Because Tár ultimately doesn’t quite make it as a character study, and proves really only a tease in exploring “cancellation,” and the reasons why Field stops short is so he can hover in a zone of pseudo-detachment, dramatically speaking, in terms of the cultural and personal issues he prods. He needs to keep just what transpired between Lydia and Krista as vague as possible to retain his glaze of official ambiguity, to keep the audience obliged to reserve judgement on some level about Lydia as a person, and also, I can’t help but feel, not to have to portray something like transgressive urges. Field’s so anxious to avoid being labelled exploitative he avoids being much of anything. It’s worth comparing Tár in this regard to Paul Verhoeven’s last few films, which dynamically venture into the heads of some heroines who own their perversity at the price of being violently misunderstood by the world at large. It could be argued Field is resisting the gravity of “cancel culture” and attitudes of vengeful outrage by not playing that game, but he in truth kowtows to it by avoiding making the audience complicit in or understanding of anything Lydia might have done wrong. Often in recent cinematic and theatrical drama I’ve observed a tendency that I’ve dubbed “unambiguously about ambiguity,” by which I mean they have gestures towards keeping specific aspects of their stories equivocal in a rather ostentatious way that achieves not subtlety and mystery but rather the opposite, and Tár is a particularly cogent example. Michelangelo Antonioni used to do ambiguity with supreme narrative and artistic power; many imitators do it badly. And a huge amount of Tár’s running time is devoted not into delving into Lydia’s head, but instead shallowly reproducing the immediate space about it. Certainly, Lydia is tunnel-visioned, not just by her creative self-involvement but the cocooning effect of celebrity, money, and the cultish closeness of an orchestra ensemble.

By way of compensation Field keeps introducing barometers of her mental space, like the constant, odd manifestations of a troubled mind, like finding a metronome set mysteriously ticking in her apartment, being distracted during a jog by some mysteriously sourced screams, and occasional dips into distorted, rather Bergmanesque dreams touched with hints of the erotic. She also keeps glimpsing a hexagonal design Krista drew on the inscription page of her barbed gift and trippy visions of her jungle adventure. As these keep adding up Field seems to be baiting the audience into thinking Lydia has some kind of crazed stalker sneaking into her house at night, or is cracking up, but what they’re really there for is to keep providing the illusion of something happening before Field properly drops the axe. Lydia keeps an apartment separate to her home with Sharon and Petra for rehearsing and composing, and whilst there hears odd noises that eventually prove to come from a neighbouring apartment, where a hapless German women is caring for her elderly, crippled mother: the woman gets Lydia to help her get her shit-covered mother back into her wheelchair at one point, after which Lydia near-hysterically washes the filth off herself. Later, she follows Olga into a seedy apartment block to return a possession (itself an intriguing and suggestive story segue that goes unpursued) and descends into a dark basement where a dog growls at her, freaking her out so much she flees pell-mell and trips on the stairs, breaking her nose. Such scenes seem intended to illustrate Lydia’s percolating fear of a mucky, scary destiny she’s managed to rise above but still constantly feels stalked by.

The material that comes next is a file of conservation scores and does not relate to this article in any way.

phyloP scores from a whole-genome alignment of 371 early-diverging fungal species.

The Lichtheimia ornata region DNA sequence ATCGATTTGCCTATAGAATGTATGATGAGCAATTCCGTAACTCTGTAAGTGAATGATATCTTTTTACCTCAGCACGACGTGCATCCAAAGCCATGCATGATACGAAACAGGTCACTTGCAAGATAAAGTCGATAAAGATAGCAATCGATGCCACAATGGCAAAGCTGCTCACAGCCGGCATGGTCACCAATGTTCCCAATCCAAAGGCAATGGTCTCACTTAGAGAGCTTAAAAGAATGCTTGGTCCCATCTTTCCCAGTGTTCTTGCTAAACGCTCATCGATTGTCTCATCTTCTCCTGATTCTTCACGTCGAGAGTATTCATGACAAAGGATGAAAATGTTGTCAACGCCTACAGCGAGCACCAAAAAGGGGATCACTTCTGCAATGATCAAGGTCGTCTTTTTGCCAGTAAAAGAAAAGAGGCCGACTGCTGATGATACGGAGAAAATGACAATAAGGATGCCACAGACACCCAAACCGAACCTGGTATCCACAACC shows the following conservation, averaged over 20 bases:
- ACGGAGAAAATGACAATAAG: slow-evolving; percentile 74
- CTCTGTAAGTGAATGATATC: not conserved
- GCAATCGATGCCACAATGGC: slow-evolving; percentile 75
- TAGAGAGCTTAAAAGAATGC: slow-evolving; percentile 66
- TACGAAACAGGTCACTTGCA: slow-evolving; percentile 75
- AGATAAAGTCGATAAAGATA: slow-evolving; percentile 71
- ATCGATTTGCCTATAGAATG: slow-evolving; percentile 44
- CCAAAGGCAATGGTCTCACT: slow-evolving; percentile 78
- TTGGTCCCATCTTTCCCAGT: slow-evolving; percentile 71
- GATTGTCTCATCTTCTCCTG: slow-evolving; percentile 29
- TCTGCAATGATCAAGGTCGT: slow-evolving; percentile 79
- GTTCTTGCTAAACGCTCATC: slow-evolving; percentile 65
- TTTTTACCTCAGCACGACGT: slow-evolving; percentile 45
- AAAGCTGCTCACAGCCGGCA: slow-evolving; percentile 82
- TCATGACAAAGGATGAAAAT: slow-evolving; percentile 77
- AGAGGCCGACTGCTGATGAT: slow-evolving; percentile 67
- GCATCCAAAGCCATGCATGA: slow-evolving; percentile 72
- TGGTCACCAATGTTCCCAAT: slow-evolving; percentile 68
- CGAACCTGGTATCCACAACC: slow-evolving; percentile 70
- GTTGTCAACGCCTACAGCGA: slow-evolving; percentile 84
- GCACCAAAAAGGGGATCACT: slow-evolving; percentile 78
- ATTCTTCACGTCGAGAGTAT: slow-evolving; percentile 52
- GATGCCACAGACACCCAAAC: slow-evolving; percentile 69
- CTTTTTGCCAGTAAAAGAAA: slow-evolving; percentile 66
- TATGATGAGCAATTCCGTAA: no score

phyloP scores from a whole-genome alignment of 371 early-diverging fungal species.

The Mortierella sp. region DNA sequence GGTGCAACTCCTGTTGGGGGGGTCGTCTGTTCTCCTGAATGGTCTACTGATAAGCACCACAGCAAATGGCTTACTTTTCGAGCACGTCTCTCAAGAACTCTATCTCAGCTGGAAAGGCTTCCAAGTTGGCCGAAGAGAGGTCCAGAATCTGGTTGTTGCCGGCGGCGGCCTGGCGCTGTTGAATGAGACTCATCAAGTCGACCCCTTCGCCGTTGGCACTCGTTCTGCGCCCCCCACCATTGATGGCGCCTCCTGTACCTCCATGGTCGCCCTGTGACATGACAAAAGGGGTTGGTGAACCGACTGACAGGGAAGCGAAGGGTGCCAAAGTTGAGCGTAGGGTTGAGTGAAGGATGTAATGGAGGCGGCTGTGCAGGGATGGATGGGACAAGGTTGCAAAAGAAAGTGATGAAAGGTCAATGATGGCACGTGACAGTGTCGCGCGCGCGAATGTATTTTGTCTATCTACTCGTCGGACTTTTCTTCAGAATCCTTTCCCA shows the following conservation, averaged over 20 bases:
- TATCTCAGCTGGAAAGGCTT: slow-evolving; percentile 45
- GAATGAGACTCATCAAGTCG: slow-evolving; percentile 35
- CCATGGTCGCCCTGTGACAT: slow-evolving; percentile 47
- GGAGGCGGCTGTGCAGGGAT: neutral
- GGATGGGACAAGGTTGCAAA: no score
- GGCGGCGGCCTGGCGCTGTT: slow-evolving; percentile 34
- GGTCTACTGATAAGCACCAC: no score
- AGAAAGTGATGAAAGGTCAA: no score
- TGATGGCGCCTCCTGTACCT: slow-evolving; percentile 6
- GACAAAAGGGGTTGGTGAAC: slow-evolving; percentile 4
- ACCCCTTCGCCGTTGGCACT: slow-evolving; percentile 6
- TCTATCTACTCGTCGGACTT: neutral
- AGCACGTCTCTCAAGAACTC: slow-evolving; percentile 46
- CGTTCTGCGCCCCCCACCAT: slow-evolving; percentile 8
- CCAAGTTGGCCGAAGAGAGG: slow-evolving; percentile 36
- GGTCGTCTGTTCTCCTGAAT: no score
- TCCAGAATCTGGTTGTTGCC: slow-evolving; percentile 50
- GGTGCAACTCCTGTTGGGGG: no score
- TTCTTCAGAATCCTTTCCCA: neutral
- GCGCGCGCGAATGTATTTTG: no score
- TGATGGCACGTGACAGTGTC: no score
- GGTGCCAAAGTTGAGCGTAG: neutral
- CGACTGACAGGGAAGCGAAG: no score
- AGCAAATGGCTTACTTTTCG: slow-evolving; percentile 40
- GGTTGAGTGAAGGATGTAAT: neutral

Such quasi-Expressionistic and symbolist touches indicate Field’s willing to take some more risks when it comes to the officially lifelike texture of current cinematic aesthetics, but I found them rather too contrived and, worse, a bit time-wasting. Field establishes a miasma of estrangement and anxiety descending on Lydia and then keeps doing so for more than an hour. At many points in its long, ambling midsection I found Field’s work rather too reminiscent of some of his contemporaries who are obsessed to inserting overtones of simmering menace and strangeness derived from Horror film stylistics into upmarket drama films, purveyed of late by the likes of Durkin, Julia Ducornau, and Pablo Larrain. Tár spends all its time warning us relentlessly that something bad is going to happen, and then it happens and, well, we know because of the type of movie we’re watching that Lydia’s not going to be attacked by a lurking fiend, and yet Field insists on purveying his story a little like an art-house version of a Final Destination film: fate’s coming for you, Lydia Tár. The scene with the carer and elderly woman is particularly artificial in regards to the film’s overall aesthetic, which emphasises the bright and shiny surrounds Lydia exists in and she reacts to being covered with filth with the phobic intensity of a vampire to sunlight: the intrusion of mess, dirt, and proof of human decay is served up as a carefully cordoned episode of disturbance of Field’s piss-elegant visual texture as well as Lydia’s hermetic world.